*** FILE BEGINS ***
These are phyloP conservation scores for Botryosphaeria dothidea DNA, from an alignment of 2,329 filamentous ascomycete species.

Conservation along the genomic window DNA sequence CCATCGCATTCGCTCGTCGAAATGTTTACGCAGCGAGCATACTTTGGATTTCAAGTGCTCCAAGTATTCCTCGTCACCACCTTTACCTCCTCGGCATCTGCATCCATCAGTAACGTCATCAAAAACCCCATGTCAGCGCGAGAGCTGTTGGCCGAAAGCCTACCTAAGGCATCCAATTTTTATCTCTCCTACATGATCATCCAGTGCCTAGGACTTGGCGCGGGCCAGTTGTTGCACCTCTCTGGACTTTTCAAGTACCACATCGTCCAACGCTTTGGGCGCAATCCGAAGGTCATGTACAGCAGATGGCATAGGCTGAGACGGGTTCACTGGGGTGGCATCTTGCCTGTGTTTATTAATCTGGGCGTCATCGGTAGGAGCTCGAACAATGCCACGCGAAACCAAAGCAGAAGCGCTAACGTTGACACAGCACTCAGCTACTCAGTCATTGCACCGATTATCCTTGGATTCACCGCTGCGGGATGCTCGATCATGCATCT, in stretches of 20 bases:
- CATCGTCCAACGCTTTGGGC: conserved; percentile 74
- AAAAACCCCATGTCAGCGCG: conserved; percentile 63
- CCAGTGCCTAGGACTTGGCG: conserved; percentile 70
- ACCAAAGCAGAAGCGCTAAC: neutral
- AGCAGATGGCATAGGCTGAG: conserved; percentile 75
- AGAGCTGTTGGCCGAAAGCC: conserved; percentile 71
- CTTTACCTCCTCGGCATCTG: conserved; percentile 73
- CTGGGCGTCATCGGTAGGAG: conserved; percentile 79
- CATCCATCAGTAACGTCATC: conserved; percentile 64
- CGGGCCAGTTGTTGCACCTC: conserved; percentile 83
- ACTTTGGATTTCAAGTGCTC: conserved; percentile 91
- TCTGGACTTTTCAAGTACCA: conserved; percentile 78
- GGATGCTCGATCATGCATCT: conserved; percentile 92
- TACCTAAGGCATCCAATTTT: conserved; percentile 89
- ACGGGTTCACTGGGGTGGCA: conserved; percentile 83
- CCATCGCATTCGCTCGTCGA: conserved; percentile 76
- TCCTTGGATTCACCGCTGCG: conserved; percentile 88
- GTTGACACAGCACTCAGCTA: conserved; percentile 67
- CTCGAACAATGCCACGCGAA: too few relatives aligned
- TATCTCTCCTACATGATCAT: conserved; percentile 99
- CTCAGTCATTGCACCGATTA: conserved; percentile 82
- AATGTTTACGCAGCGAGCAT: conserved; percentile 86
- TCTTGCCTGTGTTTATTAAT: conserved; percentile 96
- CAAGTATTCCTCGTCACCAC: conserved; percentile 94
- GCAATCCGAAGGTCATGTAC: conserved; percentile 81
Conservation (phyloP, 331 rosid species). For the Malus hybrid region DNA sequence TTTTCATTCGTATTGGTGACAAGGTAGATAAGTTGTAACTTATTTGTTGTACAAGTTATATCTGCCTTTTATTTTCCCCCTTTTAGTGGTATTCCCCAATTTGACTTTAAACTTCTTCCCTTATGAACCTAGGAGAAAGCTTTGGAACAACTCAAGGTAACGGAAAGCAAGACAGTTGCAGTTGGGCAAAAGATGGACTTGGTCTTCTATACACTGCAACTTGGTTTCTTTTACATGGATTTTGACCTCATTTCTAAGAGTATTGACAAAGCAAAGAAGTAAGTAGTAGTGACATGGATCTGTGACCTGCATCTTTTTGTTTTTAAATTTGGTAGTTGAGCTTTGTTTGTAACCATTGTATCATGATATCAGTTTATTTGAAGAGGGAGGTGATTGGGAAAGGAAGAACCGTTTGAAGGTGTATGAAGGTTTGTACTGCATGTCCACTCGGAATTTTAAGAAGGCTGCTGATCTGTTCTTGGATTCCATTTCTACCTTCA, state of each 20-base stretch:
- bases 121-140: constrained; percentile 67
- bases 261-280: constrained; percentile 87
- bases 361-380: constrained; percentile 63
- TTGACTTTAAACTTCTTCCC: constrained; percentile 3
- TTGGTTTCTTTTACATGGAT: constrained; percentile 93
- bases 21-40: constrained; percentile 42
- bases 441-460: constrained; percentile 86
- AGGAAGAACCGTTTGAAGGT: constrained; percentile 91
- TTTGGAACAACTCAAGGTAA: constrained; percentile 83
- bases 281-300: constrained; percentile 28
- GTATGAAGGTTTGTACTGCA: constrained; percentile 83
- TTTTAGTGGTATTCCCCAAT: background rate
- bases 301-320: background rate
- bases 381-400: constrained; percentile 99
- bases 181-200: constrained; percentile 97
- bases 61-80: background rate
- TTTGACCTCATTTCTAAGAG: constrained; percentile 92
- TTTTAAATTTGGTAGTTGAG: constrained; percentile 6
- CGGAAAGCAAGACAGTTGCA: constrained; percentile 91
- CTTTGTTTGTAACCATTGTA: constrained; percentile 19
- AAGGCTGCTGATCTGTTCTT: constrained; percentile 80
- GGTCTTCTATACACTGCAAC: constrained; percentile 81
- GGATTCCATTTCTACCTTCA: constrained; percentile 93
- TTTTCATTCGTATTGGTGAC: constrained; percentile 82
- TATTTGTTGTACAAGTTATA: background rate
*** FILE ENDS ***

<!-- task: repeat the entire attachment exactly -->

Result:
These are phyloP conservation scores for Botryosphaeria dothidea DNA, from an alignment of 2,329 filamentous ascomycete species.

Conservation along the genomic window DNA sequence CCATCGCATTCGCTCGTCGAAATGTTTACGCAGCGAGCATACTTTGGATTTCAAGTGCTCCAAGTATTCCTCGTCACCACCTTTACCTCCTCGGCATCTGCATCCATCAGTAACGTCATCAAAAACCCCATGTCAGCGCGAGAGCTGTTGGCCGAAAGCCTACCTAAGGCATCCAATTTTTATCTCTCCTACATGATCATCCAGTGCCTAGGACTTGGCGCGGGCCAGTTGTTGCACCTCTCTGGACTTTTCAAGTACCACATCGTCCAACGCTTTGGGCGCAATCCGAAGGTCATGTACAGCAGATGGCATAGGCTGAGACGGGTTCACTGGGGTGGCATCTTGCCTGTGTTTATTAATCTGGGCGTCATCGGTAGGAGCTCGAACAATGCCACGCGAAACCAAAGCAGAAGCGCTAACGTTGACACAGCACTCAGCTACTCAGTCATTGCACCGATTATCCTTGGATTCACCGCTGCGGGATGCTCGATCATGCATCT, in stretches of 20 bases:
- CATCGTCCAACGCTTTGGGC: conserved; percentile 74
- AAAAACCCCATGTCAGCGCG: conserved; percentile 63
- CCAGTGCCTAGGACTTGGCG: conserved; percentile 70
- ACCAAAGCAGAAGCGCTAAC: neutral
- AGCAGATGGCATAGGCTGAG: conserved; percentile 75
- AGAGCTGTTGGCCGAAAGCC: conserved; percentile 71
- CTTTACCTCCTCGGCATCTG: conserved; percentile 73
- CTGGGCGTCATCGGTAGGAG: conserved; percentile 79
- CATCCATCAGTAACGTCATC: conserved; percentile 64
- CGGGCCAGTTGTTGCACCTC: conserved; percentile 83
- ACTTTGGATTTCAAGTGCTC: conserved; percentile 91
- TCTGGACTTTTCAAGTACCA: conserved; percentile 78
- GGATGCTCGATCATGCATCT: conserved; percentile 92
- TACCTAAGGCATCCAATTTT: conserved; percentile 89
- ACGGGTTCACTGGGGTGGCA: conserved; percentile 83
- CCATCGCATTCGCTCGTCGA: conserved; percentile 76
- TCCTTGGATTCACCGCTGCG: conserved; percentile 88
- GTTGACACAGCACTCAGCTA: conserved; percentile 67
- CTCGAACAATGCCACGCGAA: too few relatives aligned
- TATCTCTCCTACATGATCAT: conserved; percentile 99
- CTCAGTCATTGCACCGATTA: conserved; percentile 82
- AATGTTTACGCAGCGAGCAT: conserved; percentile 86
- TCTTGCCTGTGTTTATTAAT: conserved; percentile 96
- CAAGTATTCCTCGTCACCAC: conserved; percentile 94
- GCAATCCGAAGGTCATGTAC: conserved; percentile 81
Conservation (phyloP, 331 rosid species). For the Malus hybrid region DNA sequence TTTTCATTCGTATTGGTGACAAGGTAGATAAGTTGTAACTTATTTGTTGTACAAGTTATATCTGCCTTTTATTTTCCCCCTTTTAGTGGTATTCCCCAATTTGACTTTAAACTTCTTCCCTTATGAACCTAGGAGAAAGCTTTGGAACAACTCAAGGTAACGGAAAGCAAGACAGTTGCAGTTGGGCAAAAGATGGACTTGGTCTTCTATACACTGCAACTTGGTTTCTTTTACATGGATTTTGACCTCATTTCTAAGAGTATTGACAAAGCAAAGAAGTAAGTAGTAGTGACATGGATCTGTGACCTGCATCTTTTTGTTTTTAAATTTGGTAGTTGAGCTTTGTTTGTAACCATTGTATCATGATATCAGTTTATTTGAAGAGGGAGGTGATTGGGAAAGGAAGAACCGTTTGAAGGTGTATGAAGGTTTGTACTGCATGTCCACTCGGAATTTTAAGAAGGCTGCTGATCTGTTCTTGGATTCCATTTCTACCTTCA, state of each 20-base stretch:
- bases 121-140: constrained; percentile 67
- bases 261-280: constrained; percentile 87
- bases 361-380: constrained; percentile 63
- TTGACTTTAAACTTCTTCCC: constrained; percentile 3
- TTGGTTTCTTTTACATGGAT: constrained; percentile 93
- bases 21-40: constrained; percentile 42
- bases 441-460: constrained; percentile 86
- AGGAAGAACCGTTTGAAGGT: constrained; percentile 91
- TTTGGAACAACTCAAGGTAA: constrained; percentile 83
- bases 281-300: constrained; percentile 28
- GTATGAAGGTTTGTACTGCA: constrained; percentile 83
- TTTTAGTGGTATTCCCCAAT: background rate
- bases 301-320: background rate
- bases 381-400: constrained; percentile 99
- bases 181-200: constrained; percentile 97
- bases 61-80: background rate
- TTTGACCTCATTTCTAAGAG: constrained; percentile 92
- TTTTAAATTTGGTAGTTGAG: constrained; percentile 6
- CGGAAAGCAAGACAGTTGCA: constrained; percentile 91
- CTTTGTTTGTAACCATTGTA: constrained; percentile 19
- AAGGCTGCTGATCTGTTCTT: constrained; percentile 80
- GGTCTTCTATACACTGCAAC: constrained; percentile 81
- GGATTCCATTTCTACCTTCA: constrained; percentile 93
- TTTTCATTCGTATTGGTGAC: constrained; percentile 82
- TATTTGTTGTACAAGTTATA: background rate